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**The Market-Share Game in Normal Form**

Manager 2 Manager 1

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**No Equilibrium - Child’s play**

Player 2 Player 1

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**Multiple Equilibria - Battle of the Sexes**

Him Her

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Prisoners’ Dilemma Two suspects are arrested for armed robbery. They are immediately separated. If convicted, they will get a term of 10 years in prison. However, the evidence is not sufficient to convict them of more than the crime of possessing stolen goods, which carries a sentence of only 1 year. The suspects are told the following: If you confess and your accomplice does not, you will go free. If you do not confess and your accomplice does, you will get 10 years in prison. If you both confess, you will both get 5 years in prison.

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**Payoff Matrix (negative values)**

Prisoners’ Dilemma Payoff Matrix (negative values)

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**Dominant Strategy Both Individuals Confess**

Prisoners’ Dilemma Dominant Strategy Both Individuals Confess (Nash Equilibrium)

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**Normal Form Game (Simultaneous Movers - Prisoner’s Dilemma)**

Environment - Police station after a crime wave. Police have evidence on a minor crime. Police have insufficient evidence on major crime Players - Bonnie and Clyde Rules - no escape is possible Strategies - Rat or not rat Payoffs - No one rats: both get 3 years One rats and the other stays quiet: rat gets 1 year, Silent partner gets 23 years Both rat: both get 16 years

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**The Normal Form of Prisoner’s Dilemma**

Bonnie 16,16 1, 23 Clyde 23,1 3,3

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**Resolving Bonnie & Clyde**

If Bonnie Rats and Clyde doesn’t rat, then Bonnie gets 1 year Clyde rats, then Bonnie gets 16 years If Bonnie doesn’t Rat and Clyde doesn’t rat, then Bonnie gets 3 years Clyde rats, then Bonnie gets 23 years If Clyde Rats and Bonnie doesn’t rat, then Clyde gets 1 year Bonnie rats, then Clyde gets 16 years If Clyde doesn’t Rat and Bonnie doesn’t rat, then Clyde gets 3 years Bonnie rats, then Clyde gets 23 years

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**Resolving Bonnie & Clyde**

Bonnie has a dominant strategy - Rat Clyde has a dominant strategy - Rat Nash Equilibrium - set of strategies that are “best responses” to each other Nash here is: {Rat; Rat} Payoffs here are: {16 years; 16 years} Best outcome is {Don’t Rat; Don’t Rat} with payoffs of {3 yrs; 3 years} How do we get cooperation? Suppose each promised the other not to rat?

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**Application: Price Competition**

Prisoners’ Dilemma Application: Price Competition

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**Application: Price Competition Dominant Strategy: Low Price**

Prisoners’ Dilemma Application: Price Competition Dominant Strategy: Low Price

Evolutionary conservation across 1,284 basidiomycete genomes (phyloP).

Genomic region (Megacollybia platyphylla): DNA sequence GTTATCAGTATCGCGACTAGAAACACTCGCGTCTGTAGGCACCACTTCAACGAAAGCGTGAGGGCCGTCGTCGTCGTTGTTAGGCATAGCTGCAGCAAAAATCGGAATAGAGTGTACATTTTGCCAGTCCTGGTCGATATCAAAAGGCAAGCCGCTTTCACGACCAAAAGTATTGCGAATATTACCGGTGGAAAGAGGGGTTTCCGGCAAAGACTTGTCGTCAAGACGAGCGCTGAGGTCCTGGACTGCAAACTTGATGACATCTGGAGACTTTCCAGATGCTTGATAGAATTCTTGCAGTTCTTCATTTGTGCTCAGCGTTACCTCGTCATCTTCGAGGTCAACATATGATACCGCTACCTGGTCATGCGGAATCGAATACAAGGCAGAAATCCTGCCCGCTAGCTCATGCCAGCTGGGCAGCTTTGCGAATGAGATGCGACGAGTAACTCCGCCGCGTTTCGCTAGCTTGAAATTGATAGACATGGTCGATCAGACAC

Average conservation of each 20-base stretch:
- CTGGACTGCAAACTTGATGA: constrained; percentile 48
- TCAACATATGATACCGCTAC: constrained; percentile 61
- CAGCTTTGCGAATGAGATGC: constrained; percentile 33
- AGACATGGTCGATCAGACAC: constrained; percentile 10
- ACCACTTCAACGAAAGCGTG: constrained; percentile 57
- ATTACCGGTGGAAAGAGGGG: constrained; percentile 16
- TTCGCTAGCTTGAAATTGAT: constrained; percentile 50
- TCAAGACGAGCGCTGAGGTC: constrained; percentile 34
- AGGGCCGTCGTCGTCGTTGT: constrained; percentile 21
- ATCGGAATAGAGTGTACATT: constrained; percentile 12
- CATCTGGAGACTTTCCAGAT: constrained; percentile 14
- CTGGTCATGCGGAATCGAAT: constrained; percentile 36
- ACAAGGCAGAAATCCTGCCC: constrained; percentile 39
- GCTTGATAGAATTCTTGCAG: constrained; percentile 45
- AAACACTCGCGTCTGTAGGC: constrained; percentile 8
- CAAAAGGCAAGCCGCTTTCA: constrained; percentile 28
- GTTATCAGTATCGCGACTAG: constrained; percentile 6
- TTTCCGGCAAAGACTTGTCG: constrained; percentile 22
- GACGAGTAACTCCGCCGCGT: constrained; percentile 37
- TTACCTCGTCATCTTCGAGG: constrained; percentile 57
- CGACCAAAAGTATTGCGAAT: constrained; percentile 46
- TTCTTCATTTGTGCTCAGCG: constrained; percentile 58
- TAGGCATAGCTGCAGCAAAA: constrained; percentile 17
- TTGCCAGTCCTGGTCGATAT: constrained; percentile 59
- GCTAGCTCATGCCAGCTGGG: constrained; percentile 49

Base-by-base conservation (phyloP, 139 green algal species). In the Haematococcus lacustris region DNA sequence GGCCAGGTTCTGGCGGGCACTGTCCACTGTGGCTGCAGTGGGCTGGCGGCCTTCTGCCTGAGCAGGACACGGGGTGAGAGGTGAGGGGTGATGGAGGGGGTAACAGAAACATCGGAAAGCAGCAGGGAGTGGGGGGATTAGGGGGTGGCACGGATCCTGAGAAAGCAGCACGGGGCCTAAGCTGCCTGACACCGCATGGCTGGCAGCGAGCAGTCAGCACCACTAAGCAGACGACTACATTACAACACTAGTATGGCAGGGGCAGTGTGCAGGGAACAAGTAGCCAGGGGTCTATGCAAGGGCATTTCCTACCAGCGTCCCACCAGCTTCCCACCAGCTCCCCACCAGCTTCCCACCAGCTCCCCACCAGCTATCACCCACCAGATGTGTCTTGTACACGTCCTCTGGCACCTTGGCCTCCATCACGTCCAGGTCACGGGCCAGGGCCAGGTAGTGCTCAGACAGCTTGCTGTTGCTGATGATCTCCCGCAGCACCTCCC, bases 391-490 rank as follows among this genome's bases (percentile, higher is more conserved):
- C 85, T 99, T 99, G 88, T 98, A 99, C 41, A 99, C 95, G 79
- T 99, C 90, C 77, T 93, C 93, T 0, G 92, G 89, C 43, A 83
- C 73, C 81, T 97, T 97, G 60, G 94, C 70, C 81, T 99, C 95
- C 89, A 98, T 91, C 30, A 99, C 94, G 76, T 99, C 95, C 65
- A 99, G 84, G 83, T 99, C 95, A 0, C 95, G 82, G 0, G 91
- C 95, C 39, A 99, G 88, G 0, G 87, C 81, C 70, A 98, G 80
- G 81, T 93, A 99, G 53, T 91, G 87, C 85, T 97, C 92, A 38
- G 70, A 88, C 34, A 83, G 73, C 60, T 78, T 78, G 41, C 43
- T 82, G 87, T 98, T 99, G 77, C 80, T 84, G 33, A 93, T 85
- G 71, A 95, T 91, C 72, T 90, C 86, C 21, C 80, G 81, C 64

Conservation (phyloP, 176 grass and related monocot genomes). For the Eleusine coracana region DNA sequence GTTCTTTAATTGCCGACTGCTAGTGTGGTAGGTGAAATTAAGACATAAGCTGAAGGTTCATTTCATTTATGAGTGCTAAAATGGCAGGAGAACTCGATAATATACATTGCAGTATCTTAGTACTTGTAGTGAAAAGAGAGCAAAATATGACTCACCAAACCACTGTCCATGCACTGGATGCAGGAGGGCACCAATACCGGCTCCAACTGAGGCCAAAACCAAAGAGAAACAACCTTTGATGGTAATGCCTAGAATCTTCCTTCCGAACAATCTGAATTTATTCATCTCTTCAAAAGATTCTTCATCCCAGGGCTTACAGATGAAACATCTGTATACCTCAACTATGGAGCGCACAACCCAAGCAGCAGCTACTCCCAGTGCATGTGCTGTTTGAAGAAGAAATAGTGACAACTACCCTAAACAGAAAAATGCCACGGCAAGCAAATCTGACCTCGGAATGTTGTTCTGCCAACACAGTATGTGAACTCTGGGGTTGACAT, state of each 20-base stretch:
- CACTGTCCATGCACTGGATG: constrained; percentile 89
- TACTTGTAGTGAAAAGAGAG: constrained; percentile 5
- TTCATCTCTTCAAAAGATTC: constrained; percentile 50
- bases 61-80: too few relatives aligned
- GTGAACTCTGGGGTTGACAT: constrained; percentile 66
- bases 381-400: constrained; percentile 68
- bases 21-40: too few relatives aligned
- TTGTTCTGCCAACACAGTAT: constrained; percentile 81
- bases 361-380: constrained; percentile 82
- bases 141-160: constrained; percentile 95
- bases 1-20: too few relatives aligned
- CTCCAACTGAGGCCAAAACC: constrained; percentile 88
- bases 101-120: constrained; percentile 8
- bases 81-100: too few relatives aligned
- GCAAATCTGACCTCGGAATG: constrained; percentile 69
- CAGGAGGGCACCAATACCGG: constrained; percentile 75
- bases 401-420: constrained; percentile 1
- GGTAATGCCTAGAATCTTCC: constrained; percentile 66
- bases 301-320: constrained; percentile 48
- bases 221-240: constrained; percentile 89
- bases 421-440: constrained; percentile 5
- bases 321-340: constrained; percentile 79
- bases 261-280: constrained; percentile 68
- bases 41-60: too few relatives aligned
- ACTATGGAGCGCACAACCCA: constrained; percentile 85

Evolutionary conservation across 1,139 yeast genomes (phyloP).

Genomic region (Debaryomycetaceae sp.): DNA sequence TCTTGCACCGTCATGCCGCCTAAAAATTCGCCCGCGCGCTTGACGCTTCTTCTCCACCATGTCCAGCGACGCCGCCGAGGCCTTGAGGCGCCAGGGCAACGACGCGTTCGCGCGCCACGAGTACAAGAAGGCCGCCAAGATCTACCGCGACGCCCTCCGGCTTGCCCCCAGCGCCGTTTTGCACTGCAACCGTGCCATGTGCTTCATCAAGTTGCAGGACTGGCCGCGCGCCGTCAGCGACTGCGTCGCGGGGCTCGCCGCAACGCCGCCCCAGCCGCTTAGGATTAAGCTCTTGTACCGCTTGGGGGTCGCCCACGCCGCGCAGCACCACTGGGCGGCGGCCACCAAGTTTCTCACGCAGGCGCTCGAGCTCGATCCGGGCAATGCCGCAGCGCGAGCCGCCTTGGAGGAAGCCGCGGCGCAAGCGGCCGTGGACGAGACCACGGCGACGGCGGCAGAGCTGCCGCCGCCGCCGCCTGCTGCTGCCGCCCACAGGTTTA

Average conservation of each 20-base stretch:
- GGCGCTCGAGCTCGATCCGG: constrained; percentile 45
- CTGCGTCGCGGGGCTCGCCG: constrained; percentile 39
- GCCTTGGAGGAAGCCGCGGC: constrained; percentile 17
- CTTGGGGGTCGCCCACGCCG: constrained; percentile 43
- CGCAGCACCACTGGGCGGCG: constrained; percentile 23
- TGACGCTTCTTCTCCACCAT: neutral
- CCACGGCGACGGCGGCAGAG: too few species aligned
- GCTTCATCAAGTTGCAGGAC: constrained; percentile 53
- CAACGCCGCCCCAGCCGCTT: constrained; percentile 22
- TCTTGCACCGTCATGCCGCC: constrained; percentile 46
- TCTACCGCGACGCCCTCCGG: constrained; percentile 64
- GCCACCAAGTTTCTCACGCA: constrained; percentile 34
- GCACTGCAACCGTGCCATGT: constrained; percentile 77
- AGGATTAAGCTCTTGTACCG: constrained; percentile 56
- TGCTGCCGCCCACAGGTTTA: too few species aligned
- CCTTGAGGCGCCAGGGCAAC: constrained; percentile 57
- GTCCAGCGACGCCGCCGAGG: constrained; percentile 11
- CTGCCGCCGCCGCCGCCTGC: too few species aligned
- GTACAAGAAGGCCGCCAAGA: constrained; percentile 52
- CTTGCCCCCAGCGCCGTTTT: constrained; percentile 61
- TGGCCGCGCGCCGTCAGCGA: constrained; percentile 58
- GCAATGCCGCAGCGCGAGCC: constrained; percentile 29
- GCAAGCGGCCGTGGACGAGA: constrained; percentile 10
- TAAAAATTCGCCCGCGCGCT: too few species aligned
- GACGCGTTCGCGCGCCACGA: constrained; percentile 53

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**Application: Nonprice Competition**

Prisoners’ Dilemma Application: Nonprice Competition

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**Application: Nonprice Competition Dominant Strategy: Advertise**

Prisoners’ Dilemma Application: Nonprice Competition Dominant Strategy: Advertise

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**Application: Cartel Cheating**

Prisoners’ Dilemma Application: Cartel Cheating

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**Application: Cartel Cheating Dominant Strategy: Cheat**

Prisoners’ Dilemma Application: Cartel Cheating Dominant Strategy: Cheat

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**Extensions of Game Theory**

Repeated Games Many consecutive moves and countermoves by each player Tit-For-Tat Strategy Do to your opponent what your opponent has just done to you

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**Extensions of Game Theory**

Tit-For-Tat Strategy Stable set of players Small number of players Easy detection of cheating Stable demand and cost conditions Game repeated a large and uncertain number of times

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**Extensions of Game Theory**

Threat Strategies Credibility Reputation Commitment Example: Entry deterrence

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**Entry Deterrence No Credible Entry Deterrence**

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**Entry Deterrence No Credible Entry Deterrence**

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**International Competition**

Boeing Versus Airbus Industrie

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**Sequential Games Sequence of moves by rivals**

Payoffs depend on entire sequence Decision trees Decision nodes Branches (alternatives) Solution by reverse induction From final decision to first decision

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**High-price, Low-price Strategy Game**

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**High-price, Low-price Strategy Game**

X X

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**High-price, Low-price Strategy Game**

X Solution: Both firms choose low price. X X

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Airbus and Boeing

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Airbus and Boeing X X

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**X X X Airbus and Boeing Solution:**

Airbus builds A380 and Boeing builds Sonic Cruiser. X X

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**Integrating Case Study**

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A Game-Theoretic Approach to Strategic Behavior. Chapter Outline ©2015 McGraw-Hill Education. All Rights Reserved. 2 The Prisoner’s Dilemma: An Introduction.

A Game-Theoretic Approach to Strategic Behavior. Chapter Outline ©2015 McGraw-Hill Education. All Rights Reserved. 2 The Prisoner’s Dilemma: An Introduction.